Blumenauer Statement on Fuels Reduction Legislation
Washington, DC – To follow is the statement of Congressman Earl Blumenauer (D-Ore.) from today’s debate on the House floor of legislation to address fuel loads in our national forests. Blumenauer supported legislation proposed by Congressmen George Miller (D-Calif.) and Peter DeFazio (D-Ore.), offered as a substitute to a bill sponsored by Congressmen Scott McGinnis (R-Colo.) and Greg Walden (D-Ore.):
"I rise in support of the Miller-DeFazio-Rahall-Conyers substitute. This proposal represents a narrower approach than the McGinnis-Walden bill. It concentrates funding and fire prevention activity where it is most needed: in the sensitive interface areas surrounding communities. Eighty-five percent of the funding under the proposal must be spent in and around communities and water supplies. Logging is kept out of controversial areas. The substitute also shortens the appeals process, but doesn’t shut out the public or tamper with judicial review. And, of great importance, the amendment also starts rebuilding the trust between the two sides in this ongoing debate over how to address excess fuel buildup in our forests.
"By requiring the federal government to work with states, communities, and even private landowners to reduce fuel loads, this proposal represents a small step that people can agree on. Less controversy means more progress in terms of fire prevention and encourages communities to revitalize their small timber industries and to harvest timber in a sustainable manner.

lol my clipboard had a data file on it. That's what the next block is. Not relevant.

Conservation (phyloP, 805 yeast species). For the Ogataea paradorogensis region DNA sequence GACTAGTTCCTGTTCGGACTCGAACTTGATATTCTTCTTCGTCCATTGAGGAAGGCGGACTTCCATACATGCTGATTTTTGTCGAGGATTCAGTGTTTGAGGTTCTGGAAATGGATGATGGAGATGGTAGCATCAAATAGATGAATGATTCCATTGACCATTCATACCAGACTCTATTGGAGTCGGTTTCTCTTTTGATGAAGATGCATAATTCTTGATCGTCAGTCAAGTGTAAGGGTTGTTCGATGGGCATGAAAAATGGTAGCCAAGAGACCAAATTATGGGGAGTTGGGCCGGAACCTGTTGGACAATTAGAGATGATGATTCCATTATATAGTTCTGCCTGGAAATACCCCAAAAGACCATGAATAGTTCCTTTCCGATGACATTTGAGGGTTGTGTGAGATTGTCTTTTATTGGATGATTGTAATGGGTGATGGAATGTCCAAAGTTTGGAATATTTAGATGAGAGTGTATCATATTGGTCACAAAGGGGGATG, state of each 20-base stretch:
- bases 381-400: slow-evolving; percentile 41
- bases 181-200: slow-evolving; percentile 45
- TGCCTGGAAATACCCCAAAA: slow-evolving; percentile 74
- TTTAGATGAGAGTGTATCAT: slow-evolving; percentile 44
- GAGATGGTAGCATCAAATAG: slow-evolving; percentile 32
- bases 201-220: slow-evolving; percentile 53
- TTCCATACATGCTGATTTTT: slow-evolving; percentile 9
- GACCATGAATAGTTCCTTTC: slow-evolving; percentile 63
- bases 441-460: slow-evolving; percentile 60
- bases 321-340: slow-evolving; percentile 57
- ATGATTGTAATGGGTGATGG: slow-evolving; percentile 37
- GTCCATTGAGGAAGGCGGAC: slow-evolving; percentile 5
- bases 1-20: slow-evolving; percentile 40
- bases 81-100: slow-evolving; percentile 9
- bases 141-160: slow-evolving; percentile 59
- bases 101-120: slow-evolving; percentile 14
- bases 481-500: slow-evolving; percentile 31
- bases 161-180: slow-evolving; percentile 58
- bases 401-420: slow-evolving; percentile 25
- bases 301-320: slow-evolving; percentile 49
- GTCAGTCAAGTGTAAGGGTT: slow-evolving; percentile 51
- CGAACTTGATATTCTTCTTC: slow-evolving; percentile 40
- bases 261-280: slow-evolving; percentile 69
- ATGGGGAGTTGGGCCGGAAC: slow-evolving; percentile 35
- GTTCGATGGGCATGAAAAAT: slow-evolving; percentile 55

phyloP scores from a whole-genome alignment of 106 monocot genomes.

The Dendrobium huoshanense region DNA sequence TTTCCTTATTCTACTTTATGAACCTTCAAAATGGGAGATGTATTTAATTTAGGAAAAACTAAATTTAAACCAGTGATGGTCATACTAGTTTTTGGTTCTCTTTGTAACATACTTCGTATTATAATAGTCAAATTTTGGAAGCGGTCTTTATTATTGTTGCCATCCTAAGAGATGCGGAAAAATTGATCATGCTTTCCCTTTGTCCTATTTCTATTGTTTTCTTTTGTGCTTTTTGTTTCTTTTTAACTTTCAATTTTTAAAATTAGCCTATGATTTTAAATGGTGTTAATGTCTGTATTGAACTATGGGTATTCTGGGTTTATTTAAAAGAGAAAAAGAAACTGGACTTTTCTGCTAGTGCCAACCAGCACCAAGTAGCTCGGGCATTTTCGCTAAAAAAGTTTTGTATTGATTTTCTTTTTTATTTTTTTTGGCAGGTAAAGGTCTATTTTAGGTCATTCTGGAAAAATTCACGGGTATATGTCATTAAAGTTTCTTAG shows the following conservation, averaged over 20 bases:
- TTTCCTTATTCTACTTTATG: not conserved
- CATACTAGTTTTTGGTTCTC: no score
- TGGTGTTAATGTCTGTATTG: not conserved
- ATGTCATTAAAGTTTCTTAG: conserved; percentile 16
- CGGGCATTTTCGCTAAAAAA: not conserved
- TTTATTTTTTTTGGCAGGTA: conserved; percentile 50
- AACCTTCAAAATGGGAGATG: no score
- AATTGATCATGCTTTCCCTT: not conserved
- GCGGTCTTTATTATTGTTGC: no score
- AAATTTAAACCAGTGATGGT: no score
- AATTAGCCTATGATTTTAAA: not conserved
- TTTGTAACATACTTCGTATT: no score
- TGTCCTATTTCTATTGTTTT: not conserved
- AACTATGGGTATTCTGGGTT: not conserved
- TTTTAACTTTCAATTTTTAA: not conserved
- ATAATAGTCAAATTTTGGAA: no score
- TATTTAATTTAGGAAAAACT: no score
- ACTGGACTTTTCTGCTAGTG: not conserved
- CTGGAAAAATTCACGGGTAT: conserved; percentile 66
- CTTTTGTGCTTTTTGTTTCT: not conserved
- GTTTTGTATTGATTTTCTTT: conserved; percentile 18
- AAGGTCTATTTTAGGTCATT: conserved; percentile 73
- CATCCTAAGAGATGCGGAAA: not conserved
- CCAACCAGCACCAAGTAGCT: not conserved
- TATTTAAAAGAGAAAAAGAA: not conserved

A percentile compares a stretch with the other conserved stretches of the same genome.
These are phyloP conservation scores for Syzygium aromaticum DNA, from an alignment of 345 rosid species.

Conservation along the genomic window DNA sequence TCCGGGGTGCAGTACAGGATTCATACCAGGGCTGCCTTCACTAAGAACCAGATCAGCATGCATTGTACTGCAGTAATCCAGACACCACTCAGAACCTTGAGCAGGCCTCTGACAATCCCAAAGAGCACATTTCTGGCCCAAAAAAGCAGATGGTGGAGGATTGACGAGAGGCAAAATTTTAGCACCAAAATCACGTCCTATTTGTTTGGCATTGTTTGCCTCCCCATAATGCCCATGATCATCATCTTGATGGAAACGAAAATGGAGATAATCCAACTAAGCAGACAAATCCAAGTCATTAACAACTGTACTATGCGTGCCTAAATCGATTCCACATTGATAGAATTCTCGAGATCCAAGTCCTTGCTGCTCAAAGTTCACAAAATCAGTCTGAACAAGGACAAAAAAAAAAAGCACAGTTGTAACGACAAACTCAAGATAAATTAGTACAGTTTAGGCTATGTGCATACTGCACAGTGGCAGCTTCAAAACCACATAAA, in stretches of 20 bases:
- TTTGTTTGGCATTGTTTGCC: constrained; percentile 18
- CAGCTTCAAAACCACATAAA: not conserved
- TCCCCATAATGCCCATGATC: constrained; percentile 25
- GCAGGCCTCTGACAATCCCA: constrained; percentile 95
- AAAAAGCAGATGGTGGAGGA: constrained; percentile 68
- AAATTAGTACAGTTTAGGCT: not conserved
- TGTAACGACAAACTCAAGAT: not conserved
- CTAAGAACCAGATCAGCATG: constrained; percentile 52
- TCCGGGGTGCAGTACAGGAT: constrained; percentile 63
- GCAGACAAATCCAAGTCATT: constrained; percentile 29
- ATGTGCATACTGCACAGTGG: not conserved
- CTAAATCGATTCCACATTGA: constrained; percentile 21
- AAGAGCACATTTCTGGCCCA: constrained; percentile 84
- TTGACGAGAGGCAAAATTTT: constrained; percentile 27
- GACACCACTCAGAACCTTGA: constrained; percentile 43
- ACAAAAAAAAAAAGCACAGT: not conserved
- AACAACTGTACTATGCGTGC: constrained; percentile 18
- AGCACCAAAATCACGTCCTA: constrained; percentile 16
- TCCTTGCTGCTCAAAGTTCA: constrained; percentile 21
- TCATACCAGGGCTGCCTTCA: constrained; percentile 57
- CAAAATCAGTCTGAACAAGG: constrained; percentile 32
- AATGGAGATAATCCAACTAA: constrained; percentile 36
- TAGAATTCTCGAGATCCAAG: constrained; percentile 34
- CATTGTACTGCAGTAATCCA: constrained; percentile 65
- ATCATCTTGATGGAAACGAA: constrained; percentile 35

"In the long term we need to look at the bigger picture. Decades of fire suppression policy, the removal of older, more fire resistant trees from the forest system, and the increasing number of citizens living in forested areas have created a situation in which both people and forest ecosystems are vulnerable. We can, and should, prioritize solutions to the problems associated with building houses in forestlands. We need to concentrate the bulk of our investments in areas where people are living in harm’s way.
"This annual controversy over wildfire prevention and forest management that we are witnessing in the West will continue until Americans change our view of the environment and the places we choose to live. The cooperation of individuals, local governments, and federal agencies is mandatory. I hope we can continue this important conversation."